Director/Story – Pearry Teo, Screenplay – Josh Nadler & Pearry Teo, Based on the Comic-Book by Everette Hartsoe & Fairytale Little Briar Rose by The Brothers Grimm, Producers – Ehud Bleiberg & Pearry Teo, Photography – Christopher C. Pearson, Music – Scott Glasgow, Special Effects – Jason Collins, Makeup Effects – Kim Collea & Austyn Cuccia, Veiled Demon – Autonomous FX, Inc. (Designer – Jason Collins), Production Design – Alessandro Marvelli. Production Company – Bleiberg Entertainment/Xlrator Media/Nexus Motion Picture Company/2B Films.
Ethan Peck (Thomas Kaiser), India Eisley (Briar Rose), Natalie Hall (Linda Coleman), Bruce Davison (Richard Meyers), James Adam Lin (Daniel), Zach Ward (Nathan), Scott Alan Smith (Billings), Cyd Strittmatter (Dr Wessley)
Thomas Kaiser has persistent dreams of a sleeping woman who needs to be woken by his kiss but he always wakes up before he can do so. He then learns that he has inherited the vast rambling home of Kaiser Gardens from an uncle he never met following the uncle’s suicide. Thomas travels to the property, learning of his cryptic heritage. With the help of others, he finds the secret entrances in the house and believes that these lead the way to the whereabouts of Sleeping Beauty who slumbers somewhere in the house. However, their doing so frees the demons and djinn that guard the way to his waking Sleeping Beauty,
Pearry Teo is a Singaporean-born director who has done all his work in the US. Teo first appeared with the SF film The Gene Generation (2007) and has remained a genre regular since with the likes of Necromentia (2009), Witchville (2009), Dead Inside (2011), Dracula: The Dark Prince (2013), Ghosthunters (2016) and The Assent (2019). He has also written The Ghost Beyond (2018) and produced Tekken: A Man Called X/Tekken 2: Kazuya’s Revenge (2014), Strange Blood (2015), Bethany (2017), Stasis (2017) and Day of the Dead: Bloodline (2018).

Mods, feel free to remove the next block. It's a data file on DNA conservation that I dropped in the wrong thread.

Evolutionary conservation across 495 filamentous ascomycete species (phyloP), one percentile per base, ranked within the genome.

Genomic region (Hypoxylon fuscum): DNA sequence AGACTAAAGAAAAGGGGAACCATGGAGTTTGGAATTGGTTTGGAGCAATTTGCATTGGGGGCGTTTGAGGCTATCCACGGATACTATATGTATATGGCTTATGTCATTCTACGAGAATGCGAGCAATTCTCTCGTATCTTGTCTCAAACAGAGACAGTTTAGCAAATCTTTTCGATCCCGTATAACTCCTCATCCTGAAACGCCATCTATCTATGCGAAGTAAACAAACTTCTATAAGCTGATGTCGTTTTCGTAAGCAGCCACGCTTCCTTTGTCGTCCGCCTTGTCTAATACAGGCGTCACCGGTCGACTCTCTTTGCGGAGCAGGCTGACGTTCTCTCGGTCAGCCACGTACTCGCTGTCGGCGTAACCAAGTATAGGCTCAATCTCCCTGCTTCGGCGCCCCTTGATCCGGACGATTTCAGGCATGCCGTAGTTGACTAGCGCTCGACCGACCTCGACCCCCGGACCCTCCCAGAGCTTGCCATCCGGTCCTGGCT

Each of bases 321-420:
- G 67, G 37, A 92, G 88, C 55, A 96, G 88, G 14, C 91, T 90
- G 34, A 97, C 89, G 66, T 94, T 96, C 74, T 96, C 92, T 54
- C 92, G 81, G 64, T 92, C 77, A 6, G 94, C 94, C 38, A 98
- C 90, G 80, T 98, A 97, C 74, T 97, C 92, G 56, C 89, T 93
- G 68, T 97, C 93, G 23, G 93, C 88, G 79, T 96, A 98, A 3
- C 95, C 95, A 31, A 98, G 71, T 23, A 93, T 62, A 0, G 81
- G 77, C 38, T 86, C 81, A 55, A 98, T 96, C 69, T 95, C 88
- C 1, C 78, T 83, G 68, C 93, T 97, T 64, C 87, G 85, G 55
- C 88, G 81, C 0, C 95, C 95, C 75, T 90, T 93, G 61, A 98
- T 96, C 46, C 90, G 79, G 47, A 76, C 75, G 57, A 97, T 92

The credits for The Curse of Sleeping Beauty claim that the film is based on a comic-book by Everette Hartsoe, although an internet search reveals this is misleading in that the comic-book was one that Teo and Hartsoe were raising money via crowdfunding sites to produce in tandem with the film.
Teo claims that the film is based on the Brothers Grimm’s Little Briar Rose (although this is no more than an alternate name that the brothers gave to the more familiar story of Sleeping Beauty). Certainly, the idea of a dark version of Sleeping Beauty, which is challengingly also set in the present-day, is intriguing. Even more so in the opening dream sequence where Pearry Teo seems to be trying to offer up a B-budget version of the visually extravagant, over-ornamented and elaborately costumed look that Tarsem Singh loves to adopt in his films.
Alas, The Curse of Sleeping Beauty is never as interesting as it promises to be. What Pearry Teo ends up giving us is less a reworking of Sleeping Beauty than a Sleeping Beauty-themed haunted house ride. Much of the show has been construed as Ethan Peck – who is incidentally the grandson of Gregory Peck and would a couple of year later step into Leonard Nimoy’s shoes as Spock on Star Trek: Discovery (2017- ) – and others making their way through various rooms. The rooms are filled with demons, djinns and ghoul figures barely illuminated in stroboscopic light, amid cluttered laboratory paraphernalia and so forth. It is just like the audience was passing through a regular Halloween haunted house. It’s okay and some imagination has gone into this but it is also ever so formulaic. Gradually any connection to the fairytale tapers off and Teo winds in the cliche stuff of occult horror before arriving at a decidedly downbeat ending.